5,000 years ago, on a terraced slope above the Chan River in Shaanxi Province, China, some enterprising villagers built two sophisticated beer brewing kits. Part of the Mijiaya site, once the site of a thriving civilization, both kits were housed in pits sunk 2 to 3 meters into the ground, lined with rocks and accessed by stairs. One is equipped with a shelf and both have ceramic ovens for brewing in wide-mouthed pots that hold once-cooked barley. Archaeologists found other telltale beer-brewing tools (all covered in an ancient yellow residue), including funnels for filtration and amphorae, or cocoon-shaped containers, for fermentation. After careful analysis of plant and chemical residues found on the inside of these storage containers, the scientists reported Procedures of the National Academy of Sciences that they had a pretty good idea of what kind of ingredients went into this old beer.
Most of these ingredients will sound familiar to beer lovers. The scientists found traces of broomcorn millet, barley, Triticeae (wheat) and Job’s tears (a grain plant often referred to as Chinese pearl barley, although it is not actually barley), plus small amounts of snake gourd root and lily (both are often tubers). used in Chinese medicine), as well as yam. It’s possible the yam was added to enhance what was probably already a slightly sweet concoction because of the barley. What impressed the archaeologists was that people who lived 5,000 years ago during the Neolithic Yangshao period had already mastered quite a sophisticated brewing system, including temperature control. This finding dates back thousands of years before the earliest writing on beer fermentation, which comes from manuscripts from the Shang dynasty around 1240-1046 BCE.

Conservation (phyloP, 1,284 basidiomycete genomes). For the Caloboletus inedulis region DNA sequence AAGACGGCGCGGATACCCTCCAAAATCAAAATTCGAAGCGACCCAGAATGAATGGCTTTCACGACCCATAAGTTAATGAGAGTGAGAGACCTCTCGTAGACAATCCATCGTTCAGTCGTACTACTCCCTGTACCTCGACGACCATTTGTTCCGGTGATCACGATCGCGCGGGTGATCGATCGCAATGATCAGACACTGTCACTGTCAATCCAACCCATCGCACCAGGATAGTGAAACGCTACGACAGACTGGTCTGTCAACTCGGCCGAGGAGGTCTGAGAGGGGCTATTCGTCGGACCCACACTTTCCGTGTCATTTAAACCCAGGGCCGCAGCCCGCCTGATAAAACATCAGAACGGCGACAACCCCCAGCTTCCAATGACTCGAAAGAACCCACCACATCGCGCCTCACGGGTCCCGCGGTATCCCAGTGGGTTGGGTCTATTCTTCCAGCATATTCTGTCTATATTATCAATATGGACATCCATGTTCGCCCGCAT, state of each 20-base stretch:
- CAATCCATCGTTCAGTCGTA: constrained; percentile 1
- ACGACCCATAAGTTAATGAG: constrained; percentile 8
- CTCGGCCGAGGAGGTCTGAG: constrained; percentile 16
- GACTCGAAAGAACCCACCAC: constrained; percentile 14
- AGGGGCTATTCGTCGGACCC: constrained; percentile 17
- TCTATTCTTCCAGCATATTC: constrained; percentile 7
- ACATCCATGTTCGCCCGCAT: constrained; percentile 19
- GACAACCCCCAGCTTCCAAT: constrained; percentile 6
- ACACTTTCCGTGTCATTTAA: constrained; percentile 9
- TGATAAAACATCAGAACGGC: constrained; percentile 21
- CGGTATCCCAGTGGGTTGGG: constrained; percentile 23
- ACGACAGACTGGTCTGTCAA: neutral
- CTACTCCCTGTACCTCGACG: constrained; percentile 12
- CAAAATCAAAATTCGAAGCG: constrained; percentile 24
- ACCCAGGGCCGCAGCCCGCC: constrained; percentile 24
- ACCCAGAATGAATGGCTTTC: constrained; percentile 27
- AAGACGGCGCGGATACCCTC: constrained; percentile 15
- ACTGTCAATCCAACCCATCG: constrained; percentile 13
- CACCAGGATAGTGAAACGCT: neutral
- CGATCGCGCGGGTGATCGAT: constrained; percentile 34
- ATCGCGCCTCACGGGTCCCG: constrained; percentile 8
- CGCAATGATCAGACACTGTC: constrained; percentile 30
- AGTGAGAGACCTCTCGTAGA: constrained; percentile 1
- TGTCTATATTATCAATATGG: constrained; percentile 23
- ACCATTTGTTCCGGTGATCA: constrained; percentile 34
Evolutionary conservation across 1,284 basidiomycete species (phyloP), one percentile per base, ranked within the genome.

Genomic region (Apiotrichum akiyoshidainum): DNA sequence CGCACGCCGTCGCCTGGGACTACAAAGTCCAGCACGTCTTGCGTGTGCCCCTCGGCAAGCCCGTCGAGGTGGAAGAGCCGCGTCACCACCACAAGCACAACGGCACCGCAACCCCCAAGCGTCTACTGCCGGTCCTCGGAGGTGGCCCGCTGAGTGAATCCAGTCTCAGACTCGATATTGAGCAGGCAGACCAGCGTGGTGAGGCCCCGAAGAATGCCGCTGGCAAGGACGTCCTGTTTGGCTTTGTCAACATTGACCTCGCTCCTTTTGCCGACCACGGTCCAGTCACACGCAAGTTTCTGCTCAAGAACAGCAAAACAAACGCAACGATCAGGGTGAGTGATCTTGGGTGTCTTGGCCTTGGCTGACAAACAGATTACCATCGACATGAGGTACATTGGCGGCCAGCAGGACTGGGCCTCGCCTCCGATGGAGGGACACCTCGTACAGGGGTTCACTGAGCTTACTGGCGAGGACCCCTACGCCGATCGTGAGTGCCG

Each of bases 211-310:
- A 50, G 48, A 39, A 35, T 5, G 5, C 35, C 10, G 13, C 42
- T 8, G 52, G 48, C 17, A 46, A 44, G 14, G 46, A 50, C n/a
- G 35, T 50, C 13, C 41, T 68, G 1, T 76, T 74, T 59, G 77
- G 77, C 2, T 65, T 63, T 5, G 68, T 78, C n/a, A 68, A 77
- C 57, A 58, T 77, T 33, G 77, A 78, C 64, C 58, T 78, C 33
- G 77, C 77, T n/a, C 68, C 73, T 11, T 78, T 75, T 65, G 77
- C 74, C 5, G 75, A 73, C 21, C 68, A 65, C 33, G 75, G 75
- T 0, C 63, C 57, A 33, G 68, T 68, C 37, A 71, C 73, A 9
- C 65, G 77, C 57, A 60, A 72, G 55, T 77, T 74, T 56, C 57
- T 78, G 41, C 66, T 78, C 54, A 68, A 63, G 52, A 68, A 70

In their paper, the researchers write that all of the evidence they examined indicates that “the Yangshao people brewed a mixed beer using specialized tools and knowledge of temperature control. Our data shows that the Yangshao people developed a complex fermentation method by mixing various starchy plants.” This discovery may also shed light on a long-standing mystery about how barley got to eastern China from western Eurasia. By the time of the Han dynasty, about 200 BC, barley was already a popular crop. But what might have motivated early farmers to bring this grain all the way across the Central Plains? Apparently it was for partying, not eating. Write to the archaeologists:
It is possible that the few rare finds of barley in the Central Plain during the Bronze Age indicate their earlier introduction as a rare, exotic food. The Mijiaya farmers probably received small amounts of barley grains through barter or cultivated the plant along with other grains. We suggest that barley was initially introduced to the Central Plain as an ingredient for alcohol production rather than subsistence.
This also suggests that competitive partying and relatively complex social structures were already present during the heyday of the Mijiaya site. These brewing kits and the beer recipe itself appear to be the result of many generations of people testing recipes to create the perfect Neolithic alcohol-making system.
Procedures of the National Academy of Sciences2016. DOI: 10.1073/pnas.1601465113